The ancients lauded acts of bravery and courage, and it is an admiration that is not diminished in contemporary society. One of the most popular fictional characters today, Harry Potter, faces all manner of challenges, from dealing with a nasty, ill-tempered Uncle Vernon to a war with Lord Voldemort, the most powerful, evil wizard that ever lived. On a more serious note, our country, referred in song to the "land of the free and the home of the brave", is dotted with monuments to soldiers who have served and died in wars and battles. In many towns and cities, parades and other festivities are held on Memorial Day, Veterans Day, and other occasions to recognize the service of those in the armed forces, an occupation which, by its very natures requires courage of its people. In 2001, after the tragedy of September 11th, memorials and tributes were offered around the country- and around the world- to the victims and survivors. Special attention was also paid to law enforcement officials, fire fighters, military personnel and those who died while trying to stop the hijackers.

On a smaller scale, courage is shown by people every day- elementary school children standing up to playground bullies, office workers risking their jobs to face a tyrannical boss, homosexual men and women coming out to their family and friends, a small child sleeping without a night light for the first time...these are all events which require one to move through and beyond their fears and anxieties, despite the risks getting beaten up, losing a job, being shunned by one's family, being eaten by the closet monster.

Often we find that when faced with a tough situation, we are able to act in a manner much more courageous than we previously thought possible, innumerable folks have found in everyday situations such as the schoolyard bully, as well as under much more dire and widespread circumstances.
Haven't used this journal in ages. What I'm going to do is remove most of the entries and repost each piece of DP writing as it's being submitted for approval.

Once the DP is finished and I start on the clergy story program, I'll post my submissions here also. This will be my ADF study program submission journal.

Starting with the virtue eassays- due to text formatting headaches, I'm cutting the dictionary definitions off of my LJ posts....I've already sent them off to Caryn.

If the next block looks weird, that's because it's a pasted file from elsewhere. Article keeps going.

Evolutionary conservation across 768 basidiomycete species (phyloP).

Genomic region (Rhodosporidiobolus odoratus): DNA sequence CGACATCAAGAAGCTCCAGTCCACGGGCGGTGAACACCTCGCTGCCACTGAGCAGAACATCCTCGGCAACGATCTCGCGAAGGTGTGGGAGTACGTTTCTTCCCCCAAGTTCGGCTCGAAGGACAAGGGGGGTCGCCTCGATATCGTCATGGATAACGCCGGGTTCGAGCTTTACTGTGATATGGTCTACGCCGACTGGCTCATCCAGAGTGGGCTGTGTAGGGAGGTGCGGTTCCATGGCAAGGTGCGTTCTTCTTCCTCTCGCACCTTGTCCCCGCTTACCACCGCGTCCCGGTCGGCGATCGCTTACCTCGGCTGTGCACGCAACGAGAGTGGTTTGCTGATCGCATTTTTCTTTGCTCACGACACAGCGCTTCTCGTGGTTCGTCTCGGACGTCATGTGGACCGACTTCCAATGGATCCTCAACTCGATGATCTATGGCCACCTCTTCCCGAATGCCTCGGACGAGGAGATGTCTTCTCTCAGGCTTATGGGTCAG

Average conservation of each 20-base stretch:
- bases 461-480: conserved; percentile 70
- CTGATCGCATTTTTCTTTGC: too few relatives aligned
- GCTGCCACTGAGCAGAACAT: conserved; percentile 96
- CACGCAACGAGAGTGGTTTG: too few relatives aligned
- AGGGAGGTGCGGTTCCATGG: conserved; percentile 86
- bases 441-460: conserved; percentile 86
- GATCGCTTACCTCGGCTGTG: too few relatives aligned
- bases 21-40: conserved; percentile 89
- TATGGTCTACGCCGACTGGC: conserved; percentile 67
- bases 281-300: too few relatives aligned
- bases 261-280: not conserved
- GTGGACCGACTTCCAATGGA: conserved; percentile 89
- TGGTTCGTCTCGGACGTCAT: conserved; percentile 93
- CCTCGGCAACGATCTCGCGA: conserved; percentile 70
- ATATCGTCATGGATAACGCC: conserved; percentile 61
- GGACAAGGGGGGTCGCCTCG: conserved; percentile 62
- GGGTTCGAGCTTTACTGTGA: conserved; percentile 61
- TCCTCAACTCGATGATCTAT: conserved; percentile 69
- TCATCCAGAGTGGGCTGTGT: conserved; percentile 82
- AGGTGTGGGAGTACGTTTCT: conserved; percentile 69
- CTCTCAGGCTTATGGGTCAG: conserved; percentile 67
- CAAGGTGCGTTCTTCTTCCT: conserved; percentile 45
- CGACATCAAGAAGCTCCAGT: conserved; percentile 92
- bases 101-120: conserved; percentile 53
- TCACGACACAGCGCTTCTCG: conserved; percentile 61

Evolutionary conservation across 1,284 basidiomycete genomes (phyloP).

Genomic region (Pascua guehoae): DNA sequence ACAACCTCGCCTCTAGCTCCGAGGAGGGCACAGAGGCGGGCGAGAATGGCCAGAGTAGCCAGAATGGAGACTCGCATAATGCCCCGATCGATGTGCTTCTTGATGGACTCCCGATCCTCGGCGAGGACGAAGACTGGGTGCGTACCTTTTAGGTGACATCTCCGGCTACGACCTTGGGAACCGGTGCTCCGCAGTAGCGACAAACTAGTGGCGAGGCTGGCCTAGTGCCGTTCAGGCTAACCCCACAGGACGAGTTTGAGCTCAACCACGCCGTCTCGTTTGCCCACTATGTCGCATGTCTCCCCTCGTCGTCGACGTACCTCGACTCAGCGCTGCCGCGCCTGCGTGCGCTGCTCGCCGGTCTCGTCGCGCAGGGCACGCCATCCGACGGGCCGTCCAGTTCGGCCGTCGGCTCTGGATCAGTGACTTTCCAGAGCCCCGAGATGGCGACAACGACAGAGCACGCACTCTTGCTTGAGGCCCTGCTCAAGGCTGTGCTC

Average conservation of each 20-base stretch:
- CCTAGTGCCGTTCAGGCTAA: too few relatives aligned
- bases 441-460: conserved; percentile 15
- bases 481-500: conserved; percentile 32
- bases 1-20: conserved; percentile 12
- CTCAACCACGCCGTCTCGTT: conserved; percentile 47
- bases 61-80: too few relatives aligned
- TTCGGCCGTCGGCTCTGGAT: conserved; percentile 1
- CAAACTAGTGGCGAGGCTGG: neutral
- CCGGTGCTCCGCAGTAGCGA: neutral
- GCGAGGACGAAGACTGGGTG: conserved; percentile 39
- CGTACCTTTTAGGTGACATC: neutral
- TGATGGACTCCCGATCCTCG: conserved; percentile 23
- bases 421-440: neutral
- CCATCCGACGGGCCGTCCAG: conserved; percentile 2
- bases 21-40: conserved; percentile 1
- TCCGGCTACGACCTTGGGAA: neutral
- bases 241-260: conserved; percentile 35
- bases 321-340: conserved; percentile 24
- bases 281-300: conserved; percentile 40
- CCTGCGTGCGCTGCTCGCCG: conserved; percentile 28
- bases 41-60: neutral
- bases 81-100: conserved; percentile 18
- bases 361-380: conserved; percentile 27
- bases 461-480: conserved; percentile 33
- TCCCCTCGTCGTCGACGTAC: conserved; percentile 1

-Why have you chosen to undertake the Dedicant Program? I joined ADF in September after being active with the Grove since January. It took me a while to decide if I was going to join or not, though I had known for some time that I wanted some sort of semi-structured approach to spiritual/religious study whereas there may be specific requirements to complete but there is not a required structure to the execution of said requirements. I just used some form of the word "require" far too many times. Essentially, ADF and the DP is what I have been looking for. Another reason is that I plan to take part in the ADF clergy study program when I am finished the DP..and the DP is a requirement. However, this is not a "means to an end", I would be working on the Dedicant's Program if I had no such plans.

-Is this a step on your path, or will this become the path itself? it is a path and it is a step on the path. there is only one journey. the end of one journey is only the first step on the next journey so they are all one.

-What do you expect to learn? perhaps a bit of focus. a bit of connection. a bit of history. a bit of myself. a bit of community, if life, of tradition, of unconventionality, of that which I need to know to continue to the next segment of whatever I'm doing here.

-What would you like to get out of this journey? the Dedican't Program segment of the journey? Or the whole grand mess in general? (I'm assuming that this is referencing the DP and I think my answer is essentially the same as the previous question. )

-Do you know where this path will take you? I know where I expect it to take me. I know where I hope for it to take me. I do not know that what I hope and expect is what will actually happen.

-If you have just joined ADF, why have you chosen to work on this immediately? See "Why have you chosen to undertake the Dedicant's Program"

-If you have been in ADF for a long time, why are you starting only now? n/a

-Does it look hard or easy? It looks hard and it looks easy. Part of me wants to jump at it, knowing that if I really wanted to, I could complete the requirements well above and beyond what is required in a matter of a week. I could crank out pages and pages of writing and I'd be finished with it.

I'm not doing that because it's not about "getting it done". It's about the doing and the learning and the taking the time.

Part of me sees the program as a whole, sees what needs to be done and while recognizing that the requirements themselves are easy in theory, the end result is a much bigger thing. This is very important to me...and therefore, somewhat intimidating and if I think a lot about it, a bit overwhelming.

-Which requirements appear to be difficult to you now, and which appear to be
easy? Yes. See "Does it look hard or easy?"

-Do you have doubts, questions, or concerns that you need to ask about? not at this time



March 2010